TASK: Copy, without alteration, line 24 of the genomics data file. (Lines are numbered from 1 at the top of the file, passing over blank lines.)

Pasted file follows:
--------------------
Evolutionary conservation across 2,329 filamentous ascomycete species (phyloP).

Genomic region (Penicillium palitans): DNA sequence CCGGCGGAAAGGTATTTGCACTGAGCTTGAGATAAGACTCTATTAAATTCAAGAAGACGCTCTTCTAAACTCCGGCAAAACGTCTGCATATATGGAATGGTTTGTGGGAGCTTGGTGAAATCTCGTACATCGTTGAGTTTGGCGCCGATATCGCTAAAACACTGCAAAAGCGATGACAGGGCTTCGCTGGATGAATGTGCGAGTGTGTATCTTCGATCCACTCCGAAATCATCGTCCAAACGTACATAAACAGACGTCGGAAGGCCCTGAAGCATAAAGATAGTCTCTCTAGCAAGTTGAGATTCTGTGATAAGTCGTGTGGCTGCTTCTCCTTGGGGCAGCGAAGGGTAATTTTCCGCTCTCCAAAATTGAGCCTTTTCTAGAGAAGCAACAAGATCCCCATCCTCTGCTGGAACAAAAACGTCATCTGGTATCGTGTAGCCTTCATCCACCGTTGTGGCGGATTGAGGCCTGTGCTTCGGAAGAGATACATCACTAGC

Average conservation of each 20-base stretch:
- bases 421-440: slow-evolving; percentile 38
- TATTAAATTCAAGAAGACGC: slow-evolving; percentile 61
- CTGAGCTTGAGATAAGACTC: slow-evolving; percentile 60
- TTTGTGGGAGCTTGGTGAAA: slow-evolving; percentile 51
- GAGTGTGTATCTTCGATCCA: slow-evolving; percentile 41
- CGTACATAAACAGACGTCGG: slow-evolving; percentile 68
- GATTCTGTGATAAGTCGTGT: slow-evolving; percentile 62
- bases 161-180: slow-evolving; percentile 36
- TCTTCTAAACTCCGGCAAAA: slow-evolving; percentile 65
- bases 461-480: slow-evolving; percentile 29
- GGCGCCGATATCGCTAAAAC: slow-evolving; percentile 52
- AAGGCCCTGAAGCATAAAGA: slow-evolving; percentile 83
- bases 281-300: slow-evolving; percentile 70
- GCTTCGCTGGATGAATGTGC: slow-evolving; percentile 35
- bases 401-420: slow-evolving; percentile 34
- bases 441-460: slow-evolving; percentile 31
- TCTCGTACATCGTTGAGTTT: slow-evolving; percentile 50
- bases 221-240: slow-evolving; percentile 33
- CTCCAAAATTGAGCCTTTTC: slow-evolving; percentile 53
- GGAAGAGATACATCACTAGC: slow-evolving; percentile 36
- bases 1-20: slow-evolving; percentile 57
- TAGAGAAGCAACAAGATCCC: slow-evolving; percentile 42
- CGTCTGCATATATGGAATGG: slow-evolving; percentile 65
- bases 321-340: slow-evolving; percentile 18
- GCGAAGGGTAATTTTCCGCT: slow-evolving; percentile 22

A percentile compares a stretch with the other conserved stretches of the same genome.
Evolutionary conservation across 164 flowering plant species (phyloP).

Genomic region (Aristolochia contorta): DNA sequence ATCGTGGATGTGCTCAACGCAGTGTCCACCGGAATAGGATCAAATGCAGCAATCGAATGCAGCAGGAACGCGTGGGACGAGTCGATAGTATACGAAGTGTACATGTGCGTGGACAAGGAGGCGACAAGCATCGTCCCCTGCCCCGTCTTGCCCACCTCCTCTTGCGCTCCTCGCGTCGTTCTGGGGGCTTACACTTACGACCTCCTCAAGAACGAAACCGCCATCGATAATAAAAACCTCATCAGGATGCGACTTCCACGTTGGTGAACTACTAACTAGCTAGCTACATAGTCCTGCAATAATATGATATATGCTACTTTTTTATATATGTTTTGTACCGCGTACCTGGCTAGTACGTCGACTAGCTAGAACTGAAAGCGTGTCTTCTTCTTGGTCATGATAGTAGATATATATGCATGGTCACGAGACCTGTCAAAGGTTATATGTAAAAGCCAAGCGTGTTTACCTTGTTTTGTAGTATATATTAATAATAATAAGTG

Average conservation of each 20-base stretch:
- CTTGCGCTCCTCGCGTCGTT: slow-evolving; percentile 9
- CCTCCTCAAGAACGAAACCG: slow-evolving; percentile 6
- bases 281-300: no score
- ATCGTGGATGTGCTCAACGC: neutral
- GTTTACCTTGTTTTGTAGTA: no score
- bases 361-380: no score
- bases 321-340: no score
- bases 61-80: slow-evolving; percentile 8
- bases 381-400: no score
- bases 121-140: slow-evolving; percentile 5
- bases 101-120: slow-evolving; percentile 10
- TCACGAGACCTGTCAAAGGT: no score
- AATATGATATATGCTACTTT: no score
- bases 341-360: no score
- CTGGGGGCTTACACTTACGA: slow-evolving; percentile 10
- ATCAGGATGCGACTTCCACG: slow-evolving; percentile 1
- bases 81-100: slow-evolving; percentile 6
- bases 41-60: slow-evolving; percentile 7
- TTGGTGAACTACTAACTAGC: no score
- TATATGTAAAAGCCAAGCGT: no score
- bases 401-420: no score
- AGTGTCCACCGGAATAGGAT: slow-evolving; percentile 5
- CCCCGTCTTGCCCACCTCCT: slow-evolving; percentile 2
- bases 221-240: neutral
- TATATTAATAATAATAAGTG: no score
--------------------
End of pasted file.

- bases 1-20: slow-evolving; percentile 57